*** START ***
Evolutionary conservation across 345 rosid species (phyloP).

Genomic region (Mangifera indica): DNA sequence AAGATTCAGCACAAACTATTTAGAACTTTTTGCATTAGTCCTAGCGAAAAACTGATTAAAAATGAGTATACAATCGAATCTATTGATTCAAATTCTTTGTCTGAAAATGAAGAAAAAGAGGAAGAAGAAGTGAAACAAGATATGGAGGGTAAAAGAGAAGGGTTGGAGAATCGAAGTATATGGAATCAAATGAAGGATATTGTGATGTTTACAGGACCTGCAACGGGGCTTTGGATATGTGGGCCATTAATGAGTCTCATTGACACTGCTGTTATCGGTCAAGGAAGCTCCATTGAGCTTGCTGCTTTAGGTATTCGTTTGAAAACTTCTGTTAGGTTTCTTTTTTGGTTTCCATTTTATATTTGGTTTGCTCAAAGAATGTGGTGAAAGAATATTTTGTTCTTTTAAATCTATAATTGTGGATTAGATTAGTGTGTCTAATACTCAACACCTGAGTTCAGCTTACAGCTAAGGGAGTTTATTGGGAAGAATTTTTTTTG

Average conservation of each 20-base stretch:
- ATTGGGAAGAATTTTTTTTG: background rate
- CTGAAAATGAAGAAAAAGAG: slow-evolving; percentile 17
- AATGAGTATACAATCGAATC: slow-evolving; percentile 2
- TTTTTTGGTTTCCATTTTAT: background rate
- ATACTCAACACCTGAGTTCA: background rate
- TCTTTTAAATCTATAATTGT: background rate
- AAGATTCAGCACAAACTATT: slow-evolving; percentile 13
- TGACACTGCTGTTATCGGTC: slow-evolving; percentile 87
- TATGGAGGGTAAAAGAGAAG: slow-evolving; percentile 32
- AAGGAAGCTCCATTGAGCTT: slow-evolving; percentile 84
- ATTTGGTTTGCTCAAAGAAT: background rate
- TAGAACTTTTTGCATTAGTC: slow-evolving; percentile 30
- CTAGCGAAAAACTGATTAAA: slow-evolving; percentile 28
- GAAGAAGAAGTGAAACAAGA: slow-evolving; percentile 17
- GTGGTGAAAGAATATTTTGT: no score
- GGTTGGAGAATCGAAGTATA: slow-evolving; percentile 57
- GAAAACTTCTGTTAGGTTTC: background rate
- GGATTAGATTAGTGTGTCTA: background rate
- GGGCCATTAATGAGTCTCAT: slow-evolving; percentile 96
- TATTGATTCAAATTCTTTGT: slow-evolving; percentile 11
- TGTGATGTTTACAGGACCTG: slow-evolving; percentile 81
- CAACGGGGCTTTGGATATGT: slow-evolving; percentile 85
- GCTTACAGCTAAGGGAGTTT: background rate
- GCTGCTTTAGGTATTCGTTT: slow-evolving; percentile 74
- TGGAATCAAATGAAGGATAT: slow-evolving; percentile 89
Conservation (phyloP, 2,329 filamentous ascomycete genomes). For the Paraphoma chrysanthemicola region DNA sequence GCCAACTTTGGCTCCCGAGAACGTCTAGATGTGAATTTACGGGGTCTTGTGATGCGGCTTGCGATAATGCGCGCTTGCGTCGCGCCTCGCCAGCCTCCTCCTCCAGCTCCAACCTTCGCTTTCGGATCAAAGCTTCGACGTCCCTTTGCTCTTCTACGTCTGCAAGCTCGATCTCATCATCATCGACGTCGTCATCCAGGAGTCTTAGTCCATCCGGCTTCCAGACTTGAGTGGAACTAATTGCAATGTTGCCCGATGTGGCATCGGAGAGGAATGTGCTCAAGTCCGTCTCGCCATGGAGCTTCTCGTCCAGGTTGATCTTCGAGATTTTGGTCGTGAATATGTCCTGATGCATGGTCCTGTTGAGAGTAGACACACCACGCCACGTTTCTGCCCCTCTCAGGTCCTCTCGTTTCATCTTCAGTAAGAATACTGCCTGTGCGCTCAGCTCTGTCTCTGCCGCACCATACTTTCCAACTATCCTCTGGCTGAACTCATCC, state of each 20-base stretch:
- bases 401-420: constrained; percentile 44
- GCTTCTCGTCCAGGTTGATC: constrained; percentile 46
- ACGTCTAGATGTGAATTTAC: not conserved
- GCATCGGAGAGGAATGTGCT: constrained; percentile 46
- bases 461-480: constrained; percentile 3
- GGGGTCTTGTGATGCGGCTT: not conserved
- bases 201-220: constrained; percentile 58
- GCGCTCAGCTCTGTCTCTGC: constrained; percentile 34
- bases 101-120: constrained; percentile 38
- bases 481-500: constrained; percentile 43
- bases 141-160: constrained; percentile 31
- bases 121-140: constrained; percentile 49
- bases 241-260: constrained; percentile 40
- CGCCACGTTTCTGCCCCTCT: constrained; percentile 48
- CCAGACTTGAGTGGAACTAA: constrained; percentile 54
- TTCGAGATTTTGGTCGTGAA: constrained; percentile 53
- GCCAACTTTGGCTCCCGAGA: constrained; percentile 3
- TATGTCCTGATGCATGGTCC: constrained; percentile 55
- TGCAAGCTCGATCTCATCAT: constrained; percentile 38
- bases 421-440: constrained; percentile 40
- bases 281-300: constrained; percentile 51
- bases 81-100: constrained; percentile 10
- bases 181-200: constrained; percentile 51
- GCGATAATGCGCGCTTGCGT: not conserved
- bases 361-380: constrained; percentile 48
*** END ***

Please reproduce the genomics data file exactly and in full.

Evolutionary conservation across 345 rosid species (phyloP).

Genomic region (Mangifera indica): DNA sequence AAGATTCAGCACAAACTATTTAGAACTTTTTGCATTAGTCCTAGCGAAAAACTGATTAAAAATGAGTATACAATCGAATCTATTGATTCAAATTCTTTGTCTGAAAATGAAGAAAAAGAGGAAGAAGAAGTGAAACAAGATATGGAGGGTAAAAGAGAAGGGTTGGAGAATCGAAGTATATGGAATCAAATGAAGGATATTGTGATGTTTACAGGACCTGCAACGGGGCTTTGGATATGTGGGCCATTAATGAGTCTCATTGACACTGCTGTTATCGGTCAAGGAAGCTCCATTGAGCTTGCTGCTTTAGGTATTCGTTTGAAAACTTCTGTTAGGTTTCTTTTTTGGTTTCCATTTTATATTTGGTTTGCTCAAAGAATGTGGTGAAAGAATATTTTGTTCTTTTAAATCTATAATTGTGGATTAGATTAGTGTGTCTAATACTCAACACCTGAGTTCAGCTTACAGCTAAGGGAGTTTATTGGGAAGAATTTTTTTTG

Average conservation of each 20-base stretch:
- ATTGGGAAGAATTTTTTTTG: background rate
- CTGAAAATGAAGAAAAAGAG: slow-evolving; percentile 17
- AATGAGTATACAATCGAATC: slow-evolving; percentile 2
- TTTTTTGGTTTCCATTTTAT: background rate
- ATACTCAACACCTGAGTTCA: background rate
- TCTTTTAAATCTATAATTGT: background rate
- AAGATTCAGCACAAACTATT: slow-evolving; percentile 13
- TGACACTGCTGTTATCGGTC: slow-evolving; percentile 87
- TATGGAGGGTAAAAGAGAAG: slow-evolving; percentile 32
- AAGGAAGCTCCATTGAGCTT: slow-evolving; percentile 84
- ATTTGGTTTGCTCAAAGAAT: background rate
- TAGAACTTTTTGCATTAGTC: slow-evolving; percentile 30
- CTAGCGAAAAACTGATTAAA: slow-evolving; percentile 28
- GAAGAAGAAGTGAAACAAGA: slow-evolving; percentile 17
- GTGGTGAAAGAATATTTTGT: no score
- GGTTGGAGAATCGAAGTATA: slow-evolving; percentile 57
- GAAAACTTCTGTTAGGTTTC: background rate
- GGATTAGATTAGTGTGTCTA: background rate
- GGGCCATTAATGAGTCTCAT: slow-evolving; percentile 96
- TATTGATTCAAATTCTTTGT: slow-evolving; percentile 11
- TGTGATGTTTACAGGACCTG: slow-evolving; percentile 81
- CAACGGGGCTTTGGATATGT: slow-evolving; percentile 85
- GCTTACAGCTAAGGGAGTTT: background rate
- GCTGCTTTAGGTATTCGTTT: slow-evolving; percentile 74
- TGGAATCAAATGAAGGATAT: slow-evolving; percentile 89
Conservation (phyloP, 2,329 filamentous ascomycete genomes). For the Paraphoma chrysanthemicola region DNA sequence GCCAACTTTGGCTCCCGAGAACGTCTAGATGTGAATTTACGGGGTCTTGTGATGCGGCTTGCGATAATGCGCGCTTGCGTCGCGCCTCGCCAGCCTCCTCCTCCAGCTCCAACCTTCGCTTTCGGATCAAAGCTTCGACGTCCCTTTGCTCTTCTACGTCTGCAAGCTCGATCTCATCATCATCGACGTCGTCATCCAGGAGTCTTAGTCCATCCGGCTTCCAGACTTGAGTGGAACTAATTGCAATGTTGCCCGATGTGGCATCGGAGAGGAATGTGCTCAAGTCCGTCTCGCCATGGAGCTTCTCGTCCAGGTTGATCTTCGAGATTTTGGTCGTGAATATGTCCTGATGCATGGTCCTGTTGAGAGTAGACACACCACGCCACGTTTCTGCCCCTCTCAGGTCCTCTCGTTTCATCTTCAGTAAGAATACTGCCTGTGCGCTCAGCTCTGTCTCTGCCGCACCATACTTTCCAACTATCCTCTGGCTGAACTCATCC, state of each 20-base stretch:
- bases 401-420: constrained; percentile 44
- GCTTCTCGTCCAGGTTGATC: constrained; percentile 46
- ACGTCTAGATGTGAATTTAC: not conserved
- GCATCGGAGAGGAATGTGCT: constrained; percentile 46
- bases 461-480: constrained; percentile 3
- GGGGTCTTGTGATGCGGCTT: not conserved
- bases 201-220: constrained; percentile 58
- GCGCTCAGCTCTGTCTCTGC: constrained; percentile 34
- bases 101-120: constrained; percentile 38
- bases 481-500: constrained; percentile 43
- bases 141-160: constrained; percentile 31
- bases 121-140: constrained; percentile 49
- bases 241-260: constrained; percentile 40
- CGCCACGTTTCTGCCCCTCT: constrained; percentile 48
- CCAGACTTGAGTGGAACTAA: constrained; percentile 54
- TTCGAGATTTTGGTCGTGAA: constrained; percentile 53
- GCCAACTTTGGCTCCCGAGA: constrained; percentile 3
- TATGTCCTGATGCATGGTCC: constrained; percentile 55
- TGCAAGCTCGATCTCATCAT: constrained; percentile 38
- bases 421-440: constrained; percentile 40
- bases 281-300: constrained; percentile 51
- bases 81-100: constrained; percentile 10
- bases 181-200: constrained; percentile 51
- GCGATAATGCGCGCTTGCGT: not conserved
- bases 361-380: constrained; percentile 48